Hi I’m Holly Strand.
As you might have guessed, the American crow and the common raven are birds of a feather—two closely related species of the same genus Corvus. Both of them are residents of Utah. Together with family members magpies and jays, crows and ravens are among the brainiest animals on the planet.
Many times I’ve heard someone ask “Is that a crow or a raven?” or “What’s the difference between them?”
Perhaps the easiest way to tell these two apart is by size. If you are thinking to yourself “Wow! That’s a huge crow!” You are probably looking at a raven. Ravens can weigh over 2.5 pounds while crows typically weigh less than 1. The Raven’s wingspan can clear 4.5 feet while that of crows is less than 3. Proportional to their bodies, the bill on a Raven is larger and thicker.
The crow has a thinner, more pointed bill.
Take a look at the tail in flight: a crow tail is fan shaped with a straight tail edge. A raven tail has a rounded wedge shape.
In the air, ravens usually soar, while crows will flap a lot more. It’s not always apparent why, but some ravens will perform acrobatic rolls during flight—usually half rolls, but sometimes full rolls and even double rolls!
Common ravens are abundant throughout Utah, They can be found in almost all habitats and in all seasons. They are more wilderness-oriented than crows who prefer forest edges, savannas, agricultural fields and urbanized areas. In cities and towns humans provide lots of easy food in the form of garbage. The crows’ intelligence allows them to take advantage of novel food items– like pizza and Cheetos–that don’t really resemble food in the wild.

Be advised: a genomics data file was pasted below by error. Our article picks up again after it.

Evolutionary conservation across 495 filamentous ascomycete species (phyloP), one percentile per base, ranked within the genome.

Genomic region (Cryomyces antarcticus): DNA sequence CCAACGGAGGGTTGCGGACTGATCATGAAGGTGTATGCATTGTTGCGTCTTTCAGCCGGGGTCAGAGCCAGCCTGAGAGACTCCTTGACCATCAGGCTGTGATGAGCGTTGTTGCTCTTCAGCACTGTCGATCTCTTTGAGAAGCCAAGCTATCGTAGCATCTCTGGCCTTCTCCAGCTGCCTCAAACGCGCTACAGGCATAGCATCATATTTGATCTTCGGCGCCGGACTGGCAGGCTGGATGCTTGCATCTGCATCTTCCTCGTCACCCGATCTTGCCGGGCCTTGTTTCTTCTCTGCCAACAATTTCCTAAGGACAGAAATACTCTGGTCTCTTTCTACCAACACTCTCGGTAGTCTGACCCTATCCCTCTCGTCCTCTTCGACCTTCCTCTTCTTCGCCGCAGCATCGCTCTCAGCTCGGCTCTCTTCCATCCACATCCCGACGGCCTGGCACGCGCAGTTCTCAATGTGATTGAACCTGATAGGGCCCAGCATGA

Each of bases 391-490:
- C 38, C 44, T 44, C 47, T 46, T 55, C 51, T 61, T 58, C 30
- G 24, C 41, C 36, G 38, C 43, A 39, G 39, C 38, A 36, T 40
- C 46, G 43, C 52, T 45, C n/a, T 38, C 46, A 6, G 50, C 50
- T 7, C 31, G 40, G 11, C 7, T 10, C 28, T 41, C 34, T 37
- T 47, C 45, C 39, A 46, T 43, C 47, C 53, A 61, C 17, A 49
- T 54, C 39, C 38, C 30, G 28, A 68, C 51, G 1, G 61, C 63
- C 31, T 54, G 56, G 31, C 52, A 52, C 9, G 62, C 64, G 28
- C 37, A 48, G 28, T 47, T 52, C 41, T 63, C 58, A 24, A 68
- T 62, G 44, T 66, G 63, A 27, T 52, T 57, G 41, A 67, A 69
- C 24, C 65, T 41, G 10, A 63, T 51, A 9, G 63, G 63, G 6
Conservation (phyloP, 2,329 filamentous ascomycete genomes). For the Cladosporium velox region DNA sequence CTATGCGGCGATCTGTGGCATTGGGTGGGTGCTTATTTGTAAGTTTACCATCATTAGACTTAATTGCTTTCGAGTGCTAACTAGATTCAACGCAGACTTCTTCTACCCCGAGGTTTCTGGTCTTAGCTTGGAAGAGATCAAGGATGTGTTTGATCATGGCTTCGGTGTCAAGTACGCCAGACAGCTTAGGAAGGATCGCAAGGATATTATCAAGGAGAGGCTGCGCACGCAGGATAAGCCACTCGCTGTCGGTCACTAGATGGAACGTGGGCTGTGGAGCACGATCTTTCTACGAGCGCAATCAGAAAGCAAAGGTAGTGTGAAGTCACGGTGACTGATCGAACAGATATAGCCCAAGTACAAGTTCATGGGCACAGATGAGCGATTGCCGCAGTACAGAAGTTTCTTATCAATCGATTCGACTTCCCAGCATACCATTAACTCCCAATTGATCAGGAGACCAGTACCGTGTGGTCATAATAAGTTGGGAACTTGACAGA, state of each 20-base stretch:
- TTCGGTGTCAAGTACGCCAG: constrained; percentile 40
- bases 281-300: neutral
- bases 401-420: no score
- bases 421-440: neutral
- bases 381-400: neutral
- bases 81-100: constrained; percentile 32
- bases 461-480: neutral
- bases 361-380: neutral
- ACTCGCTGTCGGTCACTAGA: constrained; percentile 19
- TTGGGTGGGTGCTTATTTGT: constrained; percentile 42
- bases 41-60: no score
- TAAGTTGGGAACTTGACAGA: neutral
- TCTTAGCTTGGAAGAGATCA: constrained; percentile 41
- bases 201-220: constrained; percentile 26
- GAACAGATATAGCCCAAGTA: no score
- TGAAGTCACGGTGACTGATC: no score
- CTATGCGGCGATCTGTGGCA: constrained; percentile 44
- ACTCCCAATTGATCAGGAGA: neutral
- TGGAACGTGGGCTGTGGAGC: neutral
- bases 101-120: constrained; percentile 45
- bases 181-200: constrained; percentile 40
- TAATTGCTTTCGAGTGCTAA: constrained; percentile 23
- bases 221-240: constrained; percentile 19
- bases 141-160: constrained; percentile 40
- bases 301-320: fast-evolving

Finally, listen to the difference in sound: Here are two crows calling—an adult and a juvenile http://xeno-canto.org/recording.php?XC=72977 . Now listen to the throatier sound of the raven http://www.xeno-canto.org/america/recording.php?XC=12581
Crows will also scream, rattle, whine and coo, but most of the time they just caw. Ravens have a richer, more complex vocabulary. They’ll scream, trill, knock, croak, cackle, warble, yell, and kaw. Young birds reared in isolation have even been taught to say “Nevermore.”
Thanks to Ryan O’Donnell and Andrew Spencer for their recordings available on the web at www.xeno-canto.org
For Wild About Utah, I’m Holly Strand.
Photos: Courtesy US National Parks Service &
Courtesy & Copyright © 2011 Wayne Whaley
Text: Holly Strand
Sources & Additional Reading:
Boarman, William I. and Bernd Heinrich. 1999. Common Raven (Corvus corax), The Birds of North America Online (A. Poole, Ed.). Ithaca: Cornell Lab of Ornithology; Retrieved from the Birds of North America Online: http://bna.birds.cornell.edu/bna/species/476
Kilham, Lawrence. 1989. The American crow and the common raven. W. L. Moody Jr. Natural History Series. College Station: Texas A&M University Press.
Marzluff, John M. 2005. In the company of crows and ravens. Yale University Press.
Savage, Candace Sherk , 1997. Bird brains: the intelligence of crows, ravens, magpies, and jays. Sierra Club Books.
Verbeek, N. A. and C. Caffrey. 2002. American Crow (Corvus brachyrhynchos), The Birds of North America Online (A. Poole, Ed.). Ithaca: Cornell Lab of Ornithology; Retrieved from the Birds of North America Online: http://bna.birds.cornell.edu/bna/species/647